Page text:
Many years ago, a renowned mechanech shared with me his philosophy of choosing a yeshiva ketana for his sons: Pick one where your son is likely to be one of the stars.
What about Chazal's dictum that it is better to be the tail of the lion than the head of the foxes? I asked. He replied that he had posed the same question of Rabbi Shlomo Zalman Auerbach, zt"l, and the latter told him that Chazal were speaking about what kind of community an adult should choose for himself. And in that context the preference should be for one in which he is surrounded by those whom he can look up to and aspire to be more like.
But the rule does not apply to chinuch, Reb Shlomo Zalman continued. When it comes to our children's educational environment, the first priority is building up their self-confidence and their joy in learning. And in that context it is best to be among the top students.
Every Torah educator can supply plentiful examples of the disastrous consequences of fathers who did not follow Rav Shlomo Zalman's advice, and who pushed their sons into yeshivos where they were destined to be at the bottom of the class so that the fathers could enjoy the prestige of being able to say that their sons attended that particular yeshiva (often the one in which the father had learned.)
RAV SHLOMO ZALMAN'S ADVICE pretty much sums up the theory of academic mismatch, which played a large role in the recent Supreme Court arguments in Fisher v. University of Texas, challenging the University of Texas's affirmative action policies in law school admissions.
Boiled down to its simplest formulation mismatch theory makes two assertions. The first is that most people do not learn well when thrown in over their head with better prepared students. That is referred to as "learning mismatch."
The second proposition is that students will quickly lose interest in those subjects in which they feel incompetent by virtue of competing with better prepared students. That is called "competitive mismatch," and explains why it is so important that our sons' initial experience of Gemara is not one of failure.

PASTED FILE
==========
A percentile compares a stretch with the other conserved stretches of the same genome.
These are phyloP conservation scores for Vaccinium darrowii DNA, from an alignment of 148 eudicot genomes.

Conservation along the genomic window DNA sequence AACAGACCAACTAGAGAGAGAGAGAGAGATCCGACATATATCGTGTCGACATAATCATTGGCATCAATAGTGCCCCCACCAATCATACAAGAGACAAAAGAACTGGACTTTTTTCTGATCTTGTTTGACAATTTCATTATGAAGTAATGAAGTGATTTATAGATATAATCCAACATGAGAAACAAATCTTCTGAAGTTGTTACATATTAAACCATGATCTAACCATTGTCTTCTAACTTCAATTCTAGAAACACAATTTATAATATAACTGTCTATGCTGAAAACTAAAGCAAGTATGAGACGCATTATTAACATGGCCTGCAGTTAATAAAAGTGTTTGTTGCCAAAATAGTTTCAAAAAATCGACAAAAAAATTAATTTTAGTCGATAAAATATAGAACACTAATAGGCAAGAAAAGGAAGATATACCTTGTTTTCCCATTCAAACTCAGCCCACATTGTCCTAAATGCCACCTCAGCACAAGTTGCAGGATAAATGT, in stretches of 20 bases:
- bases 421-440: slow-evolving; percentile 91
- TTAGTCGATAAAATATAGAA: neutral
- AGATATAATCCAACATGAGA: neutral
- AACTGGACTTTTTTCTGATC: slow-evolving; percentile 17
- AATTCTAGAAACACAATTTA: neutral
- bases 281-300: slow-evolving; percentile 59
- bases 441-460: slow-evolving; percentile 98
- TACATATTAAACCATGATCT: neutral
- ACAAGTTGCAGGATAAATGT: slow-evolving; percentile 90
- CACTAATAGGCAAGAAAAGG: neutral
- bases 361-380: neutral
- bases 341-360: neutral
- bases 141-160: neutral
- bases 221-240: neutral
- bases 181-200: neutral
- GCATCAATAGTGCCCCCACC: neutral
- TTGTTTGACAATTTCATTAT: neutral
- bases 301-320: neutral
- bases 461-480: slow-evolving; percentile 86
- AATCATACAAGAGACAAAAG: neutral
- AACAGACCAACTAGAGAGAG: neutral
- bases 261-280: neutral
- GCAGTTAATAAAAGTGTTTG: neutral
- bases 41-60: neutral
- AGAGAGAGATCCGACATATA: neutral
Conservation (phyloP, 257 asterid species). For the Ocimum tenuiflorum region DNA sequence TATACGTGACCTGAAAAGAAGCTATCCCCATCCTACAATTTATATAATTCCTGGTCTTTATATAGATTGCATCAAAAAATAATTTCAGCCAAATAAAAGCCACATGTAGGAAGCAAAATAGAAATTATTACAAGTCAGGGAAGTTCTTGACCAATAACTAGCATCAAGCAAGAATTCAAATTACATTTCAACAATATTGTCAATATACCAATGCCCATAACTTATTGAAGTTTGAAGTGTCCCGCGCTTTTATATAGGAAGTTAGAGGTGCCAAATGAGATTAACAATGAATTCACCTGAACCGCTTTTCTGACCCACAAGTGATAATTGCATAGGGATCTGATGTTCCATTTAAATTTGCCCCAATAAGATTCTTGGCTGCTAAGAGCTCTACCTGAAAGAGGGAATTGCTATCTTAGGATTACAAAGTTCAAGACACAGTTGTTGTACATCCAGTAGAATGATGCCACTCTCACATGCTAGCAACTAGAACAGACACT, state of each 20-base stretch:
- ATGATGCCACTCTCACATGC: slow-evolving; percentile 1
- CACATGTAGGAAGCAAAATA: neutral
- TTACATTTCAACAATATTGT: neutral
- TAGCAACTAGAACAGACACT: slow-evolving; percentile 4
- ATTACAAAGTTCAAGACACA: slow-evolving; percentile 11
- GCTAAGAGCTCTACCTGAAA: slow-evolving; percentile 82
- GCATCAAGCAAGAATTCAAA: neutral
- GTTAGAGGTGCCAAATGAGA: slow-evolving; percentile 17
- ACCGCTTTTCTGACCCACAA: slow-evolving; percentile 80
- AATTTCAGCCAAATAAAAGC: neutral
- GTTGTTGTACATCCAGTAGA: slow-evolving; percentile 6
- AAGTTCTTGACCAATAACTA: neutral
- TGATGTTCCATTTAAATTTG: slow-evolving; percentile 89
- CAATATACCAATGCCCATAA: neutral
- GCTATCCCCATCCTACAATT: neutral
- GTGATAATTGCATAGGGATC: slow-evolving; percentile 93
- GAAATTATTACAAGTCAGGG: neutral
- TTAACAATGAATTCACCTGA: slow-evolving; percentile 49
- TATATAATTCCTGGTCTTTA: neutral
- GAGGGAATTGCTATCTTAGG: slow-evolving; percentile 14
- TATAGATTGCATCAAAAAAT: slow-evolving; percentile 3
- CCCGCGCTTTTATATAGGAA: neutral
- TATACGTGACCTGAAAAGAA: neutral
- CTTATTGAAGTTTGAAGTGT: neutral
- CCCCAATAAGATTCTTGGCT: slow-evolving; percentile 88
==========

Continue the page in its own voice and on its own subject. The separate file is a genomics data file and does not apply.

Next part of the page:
UCLA LAW PROFESSOR RICHARD SANDER is the father of mismatch theory as author, with legal journalist Stuart Taylor, of Mismatch: How Affirmative Action Hurts Students It's Intended to Help and Why Universities Won't Admit It (2004). As director of an American Bar Association study After the J.D., he had access to an immense data base of 27,000 entering law students in 1991.
When he compared black and white students who, based on LSAT scores and college grades, showed equal levels of preparedness for law school, it still turned out that the black students did significantly worse on bar exams. Yet if he compared groups that scored equally with respect to the predictors of law school success and also had comparable grades in law school, there was no difference between black and white pass rates on the bar exams.
In other words, it was not that the bar exam was somehow inherently skewed against blacks, but rather something that took place in law school that explains the differential pass rates on the bar exam.
That difference, Sander hypothesized, is that black students, as a group, "benefitted" from affirmative action by being admitted to significantly higher rated law schools than were their white counterparts with the same LSATs and college grades. And thrust into an educational environment for which they were significantly less prepared than their white counterparts, they learned poorly throughout law school, as reflected in much higher failure rates on the bar exam.